After completing my six year term as Regional Director for the Columbans in Ireland I had the opportunity to pay a return visit to Pakistan where I had worked for a number of years. Columban Fr. Tomas King and my classmate Columban Fr.
It started, really, with an invitation from catechist Tobia to come and talk about the Marian Movement of Priests. I checked with the pastor, Fr.
Strolling along the path, I turned a corner and suddenly my eye caught a statue. At first, I was unsure if the figure was male or female, human or angelic, but its pose was striking and attractive. One arm was outstretched, holding a crown.
For the past seven years, I have traveled on Fridays to the Carmelite monastery located in a mountain canyon known as the Cajon del Maipo. I go there to celebrate Mass for the cloistered Discalced Carmelite Sisters.
On August 1, 2017, I travelled from the height of the Korean summer to an equally hot Philippines to study English.
Although all Columbans may not agree with me, I think our life as Columbans has three important hallmarks.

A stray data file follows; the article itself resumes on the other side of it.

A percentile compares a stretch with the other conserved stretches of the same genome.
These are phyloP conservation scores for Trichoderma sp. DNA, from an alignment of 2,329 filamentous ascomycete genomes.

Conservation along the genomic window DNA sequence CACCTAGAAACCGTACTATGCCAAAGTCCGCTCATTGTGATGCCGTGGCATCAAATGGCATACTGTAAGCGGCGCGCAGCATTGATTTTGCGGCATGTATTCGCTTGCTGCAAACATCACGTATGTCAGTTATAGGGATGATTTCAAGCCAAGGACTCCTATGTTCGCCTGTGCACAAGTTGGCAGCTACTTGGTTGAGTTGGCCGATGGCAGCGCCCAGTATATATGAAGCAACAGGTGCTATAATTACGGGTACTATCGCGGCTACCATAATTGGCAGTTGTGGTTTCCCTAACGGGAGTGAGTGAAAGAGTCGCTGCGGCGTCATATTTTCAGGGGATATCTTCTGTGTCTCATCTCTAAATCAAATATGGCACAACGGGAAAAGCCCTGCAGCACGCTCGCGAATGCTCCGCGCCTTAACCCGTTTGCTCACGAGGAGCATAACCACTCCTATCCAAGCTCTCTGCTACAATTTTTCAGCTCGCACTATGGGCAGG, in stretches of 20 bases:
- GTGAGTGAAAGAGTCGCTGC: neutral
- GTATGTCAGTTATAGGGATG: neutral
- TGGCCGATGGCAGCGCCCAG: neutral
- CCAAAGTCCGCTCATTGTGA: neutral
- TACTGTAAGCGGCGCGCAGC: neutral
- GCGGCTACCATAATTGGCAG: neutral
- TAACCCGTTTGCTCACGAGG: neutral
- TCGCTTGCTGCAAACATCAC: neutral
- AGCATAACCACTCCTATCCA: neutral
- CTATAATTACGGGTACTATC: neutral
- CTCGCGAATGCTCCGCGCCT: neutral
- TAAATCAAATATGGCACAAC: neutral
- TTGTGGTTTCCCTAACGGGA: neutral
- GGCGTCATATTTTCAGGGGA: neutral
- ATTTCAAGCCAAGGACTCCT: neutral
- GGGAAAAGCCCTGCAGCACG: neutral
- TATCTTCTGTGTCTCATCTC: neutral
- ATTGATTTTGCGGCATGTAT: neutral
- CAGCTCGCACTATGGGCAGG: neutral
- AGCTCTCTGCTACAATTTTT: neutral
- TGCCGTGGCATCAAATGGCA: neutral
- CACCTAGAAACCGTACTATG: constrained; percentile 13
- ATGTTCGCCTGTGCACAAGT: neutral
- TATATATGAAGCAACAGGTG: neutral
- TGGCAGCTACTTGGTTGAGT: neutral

“Loneliness has become a silent epidemic; it is, as one doctor wrote, ‘the most unrecognized health crisis of this generation.’ ”
Last year, in December, I had the opportunity to attend the mission-sending Mass for Hazel Jean Angwani at Santa Rita de Cascia Mission Station in Bontoc, Montain Province, Philippines.
Time flies! As I write this, it is October again, but I did not notice since the time passed by so quickly. By now, I am already almost one-and-a-half years in my country of origin, the Philippines. Actually, it was not part of the original plan of the Columbans that I would be here.
August is the month of solidarity in the Archdiocese of Santiago. Each year, there is a pilgrimage of young people to the Shrine of St. Alberto Hurtado S.J., the great social apostle of Chile. This year, 20,000 young people walked through the streets of Santiago to pay homage to St.